Unknown Pleasures #21 ft. Lilacs & Champagne, American Wrestlers, Froth



It’s an all-American Unknown Pleasures this week, with Getintothis’ Patrick Clarke unearthing captivating instrumental hip-hop from Portland and two new lo-fi masters from Missouri to California.

Instrumental hip-hop has always been a tricky one to pull off. Without the magnetism of an MC to seize and contort their backing to a charismatic end it can be hard to replicate that spearing figurehead by sampling alone.

All the more impressive, then, is Roses & Kisses, the latest outing from Portland producers Lilacs & Champagne – an airy concoction of samples, beats and live instrumentation to slot firmly in the Dilla/Madlib tradition that so catalysed their ascent.

It sticks firmer to tradition than some of the Portland outfit’s earlier efforts – where tracks like Everywhere, Everyone from 2012’s self-titled debut were shrouded in psychedelic fug, Roses & Kisses is far fresher, taking a similarly off-centre aesthetic but lending it space to breathe, the vintage crackle of their sampling scaled back to lend just enough weight.

Whether the former or latter appeals more is a matter of taste, and their newer work sacrifices a little idiosyncracy, yet across each there’s a smattering of ability nothing short of imperious.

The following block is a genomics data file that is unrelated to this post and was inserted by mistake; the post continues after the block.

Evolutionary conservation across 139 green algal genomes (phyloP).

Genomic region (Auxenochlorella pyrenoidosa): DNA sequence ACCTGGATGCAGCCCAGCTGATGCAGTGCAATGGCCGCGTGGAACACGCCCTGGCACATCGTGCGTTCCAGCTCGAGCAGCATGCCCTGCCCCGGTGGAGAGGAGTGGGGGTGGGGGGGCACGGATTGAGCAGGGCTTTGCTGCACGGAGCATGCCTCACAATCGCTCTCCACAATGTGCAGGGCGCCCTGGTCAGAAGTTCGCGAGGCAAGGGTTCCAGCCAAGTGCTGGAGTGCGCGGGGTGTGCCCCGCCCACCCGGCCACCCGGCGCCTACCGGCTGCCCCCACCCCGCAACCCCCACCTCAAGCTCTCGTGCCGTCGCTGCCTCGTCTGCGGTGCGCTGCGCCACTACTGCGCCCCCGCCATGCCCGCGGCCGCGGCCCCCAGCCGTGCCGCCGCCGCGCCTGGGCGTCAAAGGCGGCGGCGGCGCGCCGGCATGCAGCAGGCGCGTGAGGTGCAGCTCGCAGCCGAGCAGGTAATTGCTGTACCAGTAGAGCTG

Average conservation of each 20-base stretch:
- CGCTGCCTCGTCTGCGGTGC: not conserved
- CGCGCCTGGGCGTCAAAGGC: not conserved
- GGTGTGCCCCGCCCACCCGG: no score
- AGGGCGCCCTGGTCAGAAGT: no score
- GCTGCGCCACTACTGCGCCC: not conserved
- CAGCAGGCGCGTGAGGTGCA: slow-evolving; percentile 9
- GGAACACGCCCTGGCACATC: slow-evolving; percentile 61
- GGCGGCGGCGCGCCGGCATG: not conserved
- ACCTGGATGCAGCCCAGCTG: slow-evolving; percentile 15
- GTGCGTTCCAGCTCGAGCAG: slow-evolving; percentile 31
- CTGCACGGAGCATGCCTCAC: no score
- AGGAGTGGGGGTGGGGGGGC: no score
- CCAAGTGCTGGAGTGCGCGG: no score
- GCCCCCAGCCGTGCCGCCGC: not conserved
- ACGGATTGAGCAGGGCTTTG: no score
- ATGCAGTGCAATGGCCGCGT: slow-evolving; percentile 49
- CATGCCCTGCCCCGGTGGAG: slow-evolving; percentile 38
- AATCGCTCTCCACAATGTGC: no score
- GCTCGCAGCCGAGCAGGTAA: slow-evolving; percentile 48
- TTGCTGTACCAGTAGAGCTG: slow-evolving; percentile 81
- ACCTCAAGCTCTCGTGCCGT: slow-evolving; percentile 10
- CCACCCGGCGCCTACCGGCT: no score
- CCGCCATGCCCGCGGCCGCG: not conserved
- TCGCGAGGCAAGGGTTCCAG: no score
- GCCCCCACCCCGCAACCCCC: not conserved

The lo-fi psych-pop of American Wrestlers, meanwhile, is spiky, fuzzed-up and louche where the aforementioned rides on crests of capacity, yet similarly irrefutable in its eminence.

Neither American, wrestlers, nor in fact a group as the name might suggest, it’s the project of an evasive Missouri-based Scotsman whose name thus far eludes us, taking that oh-so à la mode route of letting the music do the talking.

Good job the tunes sure talk then – serene hits to the heartstring punching through an affable haze of production, sparkling arpeggios of chipped guitar and a gregarious vocal that’s just the right side of detached being the order of the day.

The brand-new Kelly is entrancing in its swirls of soft and spiky guitars with a spine of pneumatic drums, but it’s the slightly earlier 8-track tones of Can Do No Wrong‘s propulsive jangle that’s our personal favourite.

More direct in their assaults are California’s Froth, who marry careening eruptions of guitar with scuzzy production and a sumptuously unsavoury slacker-rock profile to reel it all in.

They’re adepter than most at upholding their aesthetic, yet beneath a cavalier exterior lies extraordinary capacity for variation – one to suggest a deftness for their craft that their textures might not betray.

The scurrilous shoegaze stomp of Saccharine Sunshine for example is a faultless collision of swaggering vocals and relentless, impulsive guitars, while Distant Ties leans back on Ariel Pink organs, a smattering of Frank Zappa freakout and an evocative anti-nostalgia in it’s tone.

Postcard Radio impresses on its own grounds as a volcanic slacker-cult classic in the making in its catalysmic pile-up of fuming guitars that, though incredible, is just a cog among many in one of the USA’s most exciting new rock ‘n’ roll prospects.




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